Why We Should Stop Counting Calories.

Via on Jul 16, 2013

Teen Girl Eating Ice Cream Cone

Waylon recently wrote an article about healthy ways to lose weight and feel your best, and I feel that he hit the nail right on the head with all 10 of his tips.

I brought this article up for discussion with my husband while we were cooking dinner the other night (cooking was even on this aforementioned list).

I told him that I’d noticed several Facebook comments along the lines of I’m so surprised to hear you’ve struggled with weight.

On one hand, I think many people are shocked that men think about their weight too (if you know or love a man, this shouldn’t come as a surprise though), but the man in my life brought up an even better point—people are often amazed to hear these words from the mouth of someone within a generally healthy and ideal weight range.

One of the aspects of this article that I enjoyed the most was that Waylon asked for readers to leave their own tips in the comment section. Since, like I stated, he really hit all the biggies, there wasn’t anything else groundbreaking to mention.

However, it got me thinking about the one thing that has helped me the most along my own journey towards being my healthiest, fittest self—not counting calories.

I know, I know, this might garner some negative feedback.

Don’t get me wrong, I’m well aware that counting calories can help individuals relearn appropriate food portions—and I’m all for this. Yet, here’s the thing—if you count calories you will never learn to listen to your body.

It took me years to relearn my body’s hunger cues. Years.

It took being afraid to eat ice cream because I always ate too much, but then not being too terrified to try it again—because I knew that I could do it.

I knew that I could learn to eat ice cream from a big tub and not have to eat the whole thing—and I knew that I also didn’t need those wasteful and expensive little, tiny containers either.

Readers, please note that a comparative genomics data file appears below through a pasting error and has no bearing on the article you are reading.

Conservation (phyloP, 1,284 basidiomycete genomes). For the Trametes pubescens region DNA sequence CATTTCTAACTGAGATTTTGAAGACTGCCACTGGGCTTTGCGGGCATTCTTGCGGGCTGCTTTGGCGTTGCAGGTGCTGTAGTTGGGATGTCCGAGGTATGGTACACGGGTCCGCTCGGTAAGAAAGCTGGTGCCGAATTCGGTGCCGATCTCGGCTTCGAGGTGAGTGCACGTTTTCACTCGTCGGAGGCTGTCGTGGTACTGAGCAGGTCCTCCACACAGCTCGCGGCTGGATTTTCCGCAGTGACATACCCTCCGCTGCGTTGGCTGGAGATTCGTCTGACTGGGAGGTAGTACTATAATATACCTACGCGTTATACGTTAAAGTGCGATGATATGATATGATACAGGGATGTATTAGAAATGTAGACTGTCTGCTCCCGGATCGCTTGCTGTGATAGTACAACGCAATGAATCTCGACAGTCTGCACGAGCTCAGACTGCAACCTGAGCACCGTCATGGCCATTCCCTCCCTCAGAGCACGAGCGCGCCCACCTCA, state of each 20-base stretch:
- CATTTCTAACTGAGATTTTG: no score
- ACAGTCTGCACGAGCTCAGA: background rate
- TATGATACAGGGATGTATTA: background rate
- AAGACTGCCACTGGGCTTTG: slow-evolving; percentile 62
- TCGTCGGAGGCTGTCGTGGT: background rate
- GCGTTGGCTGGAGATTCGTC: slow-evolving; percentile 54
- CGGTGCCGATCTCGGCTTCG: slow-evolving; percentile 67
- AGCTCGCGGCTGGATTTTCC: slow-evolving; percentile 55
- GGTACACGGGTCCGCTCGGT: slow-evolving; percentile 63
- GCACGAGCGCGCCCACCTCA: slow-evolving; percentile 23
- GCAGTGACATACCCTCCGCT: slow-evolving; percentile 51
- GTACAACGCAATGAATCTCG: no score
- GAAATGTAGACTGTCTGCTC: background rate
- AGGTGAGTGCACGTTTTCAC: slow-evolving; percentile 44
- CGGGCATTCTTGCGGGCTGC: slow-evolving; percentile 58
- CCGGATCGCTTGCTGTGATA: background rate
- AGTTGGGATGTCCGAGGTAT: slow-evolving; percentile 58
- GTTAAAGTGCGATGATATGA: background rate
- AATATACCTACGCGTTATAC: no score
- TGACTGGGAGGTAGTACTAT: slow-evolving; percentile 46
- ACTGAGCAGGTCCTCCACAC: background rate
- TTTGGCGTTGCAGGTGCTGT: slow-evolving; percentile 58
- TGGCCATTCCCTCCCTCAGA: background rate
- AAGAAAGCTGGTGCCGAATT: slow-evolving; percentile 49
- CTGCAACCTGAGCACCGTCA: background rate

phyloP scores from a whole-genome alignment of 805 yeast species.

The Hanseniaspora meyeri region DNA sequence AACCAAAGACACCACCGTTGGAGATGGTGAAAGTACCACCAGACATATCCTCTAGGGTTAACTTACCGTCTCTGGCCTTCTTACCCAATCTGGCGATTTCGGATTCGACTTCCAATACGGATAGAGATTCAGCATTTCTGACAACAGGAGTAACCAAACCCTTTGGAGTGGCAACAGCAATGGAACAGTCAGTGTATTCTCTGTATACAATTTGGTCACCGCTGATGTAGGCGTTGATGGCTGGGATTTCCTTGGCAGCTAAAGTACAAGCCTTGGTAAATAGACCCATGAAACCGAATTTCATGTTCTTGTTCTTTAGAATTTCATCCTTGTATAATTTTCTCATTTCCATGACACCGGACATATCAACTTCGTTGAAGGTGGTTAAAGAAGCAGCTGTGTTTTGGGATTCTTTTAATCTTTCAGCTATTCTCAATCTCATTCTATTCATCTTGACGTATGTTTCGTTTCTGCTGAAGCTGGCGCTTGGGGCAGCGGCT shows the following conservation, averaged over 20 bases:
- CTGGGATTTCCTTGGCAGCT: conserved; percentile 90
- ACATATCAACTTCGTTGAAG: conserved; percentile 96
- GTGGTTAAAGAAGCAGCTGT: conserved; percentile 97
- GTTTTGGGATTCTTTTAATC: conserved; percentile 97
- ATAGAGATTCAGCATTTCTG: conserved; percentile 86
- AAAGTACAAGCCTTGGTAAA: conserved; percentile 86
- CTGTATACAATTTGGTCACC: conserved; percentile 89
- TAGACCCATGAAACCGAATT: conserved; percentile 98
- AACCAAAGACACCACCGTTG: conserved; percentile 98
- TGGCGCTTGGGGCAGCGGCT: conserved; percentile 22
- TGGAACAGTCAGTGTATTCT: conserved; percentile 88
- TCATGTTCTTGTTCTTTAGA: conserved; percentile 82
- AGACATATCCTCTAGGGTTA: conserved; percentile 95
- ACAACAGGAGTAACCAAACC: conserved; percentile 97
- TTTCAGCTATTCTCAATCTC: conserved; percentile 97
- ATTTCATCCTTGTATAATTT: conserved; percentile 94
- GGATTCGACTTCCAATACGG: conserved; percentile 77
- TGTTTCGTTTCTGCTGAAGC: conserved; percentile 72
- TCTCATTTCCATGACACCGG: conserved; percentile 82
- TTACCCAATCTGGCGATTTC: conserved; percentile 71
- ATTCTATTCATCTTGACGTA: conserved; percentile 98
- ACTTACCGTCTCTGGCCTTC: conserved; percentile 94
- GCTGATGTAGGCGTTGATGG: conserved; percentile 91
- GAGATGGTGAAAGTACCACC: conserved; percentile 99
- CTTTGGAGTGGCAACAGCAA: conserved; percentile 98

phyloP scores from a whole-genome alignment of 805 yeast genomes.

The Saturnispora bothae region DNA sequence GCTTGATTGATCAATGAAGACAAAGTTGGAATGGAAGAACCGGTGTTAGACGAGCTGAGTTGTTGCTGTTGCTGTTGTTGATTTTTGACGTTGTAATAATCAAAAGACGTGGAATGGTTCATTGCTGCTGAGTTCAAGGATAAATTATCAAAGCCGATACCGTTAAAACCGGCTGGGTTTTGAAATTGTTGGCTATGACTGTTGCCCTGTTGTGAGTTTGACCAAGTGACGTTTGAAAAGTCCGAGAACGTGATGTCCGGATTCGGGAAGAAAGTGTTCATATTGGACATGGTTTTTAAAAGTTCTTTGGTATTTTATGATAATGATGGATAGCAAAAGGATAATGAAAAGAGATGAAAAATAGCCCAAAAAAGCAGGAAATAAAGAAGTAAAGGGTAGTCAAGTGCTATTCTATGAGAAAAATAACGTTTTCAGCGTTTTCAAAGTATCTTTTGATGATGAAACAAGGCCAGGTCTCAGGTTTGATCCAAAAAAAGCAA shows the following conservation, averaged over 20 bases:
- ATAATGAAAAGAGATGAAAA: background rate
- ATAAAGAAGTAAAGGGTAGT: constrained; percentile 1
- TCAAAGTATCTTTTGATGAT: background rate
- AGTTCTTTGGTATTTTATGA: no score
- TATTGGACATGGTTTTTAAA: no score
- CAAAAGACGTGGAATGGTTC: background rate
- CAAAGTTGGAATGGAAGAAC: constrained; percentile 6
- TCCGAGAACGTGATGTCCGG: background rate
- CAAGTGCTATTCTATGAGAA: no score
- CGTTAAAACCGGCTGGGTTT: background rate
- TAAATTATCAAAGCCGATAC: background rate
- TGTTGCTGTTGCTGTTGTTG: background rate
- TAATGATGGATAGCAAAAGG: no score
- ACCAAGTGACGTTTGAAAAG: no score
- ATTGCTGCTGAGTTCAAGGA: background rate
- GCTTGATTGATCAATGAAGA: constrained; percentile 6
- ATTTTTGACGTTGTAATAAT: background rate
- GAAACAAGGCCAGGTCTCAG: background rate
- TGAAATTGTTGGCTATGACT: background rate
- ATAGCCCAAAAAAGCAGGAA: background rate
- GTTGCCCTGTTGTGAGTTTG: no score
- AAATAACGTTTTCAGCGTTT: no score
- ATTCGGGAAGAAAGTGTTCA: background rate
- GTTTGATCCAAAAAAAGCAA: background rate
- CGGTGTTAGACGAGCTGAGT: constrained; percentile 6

I knew that I could figure out how many cashews I wanted without pouring them into measuring cups. (Although, to be fair, I did measure them out initially.)

I had a lot of strikes against me, my biggest offender being that I was anorexic.

In order to be anorexic you, by definition, need to not listen to your body’s hunger signals—it’s part of what makes anorexia a coping mechanism when you’re undergoing an out-of-control, stressful situation (because you feel in control).

But the thing is you’re not in control—at all.

So I had to learn how to listen to myself and figure out the differences between hunger and thirst or full and really full—and the frustrating thing is that no one can teach you how to do this.

I can’t write a blog for you on how to learn to listen to your body because you need to get in touch with yourself, with your own body, but don’t worry, that’s what makes this ultimately so healing and worthwhile.

And, at the end of the day, this is control—to be able to listen to yourself and not have a packaging label or weight in ounces tell you when you’ve had enough.

Be prepared to overeat at times or realize that you should have actually eaten more when you’re hungry again an hour later—but also be prepared for a huge sense of relief and release.

Because the second that you can stop counting calories and trust yourself—your own heart and your own intuition—well, you’ve just won something that no one can ever take away from you.

You’ve won the ability to be the real you—and the real you doesn’t need diets or fasts or binges or mind tricks or even FDA-approved portion control.

But our society doesn’t make listening to our bodies easy for us either.

We have to eat from this time to that, and we need to grab breakfast and be out the door by then—and we learn this type of scheduling pretty early on too.

I might get a lot of flack for this one, but I’ll be the first to admit that my daughter is allowed to eat when she wants to.

If she’s hungry at 4 p.m. I don’t make her wait because her daddy and I are going to sit down together at 7. After all, I’m trying to prevent her from having to relearn these internal signals in the first place.

So, yeah, you might need help at first—and that might even mean counting calories—but here’s what I think: if you sincerely want to feel your best and be your healthiest, then you need to stop with the numbers entirely.

Just give it a thought or, better yet, give it a try.

Sure, you might eat too much ice cream at first (or—cough, cough—for months). You might even think you can’t do it—but you can. I promise.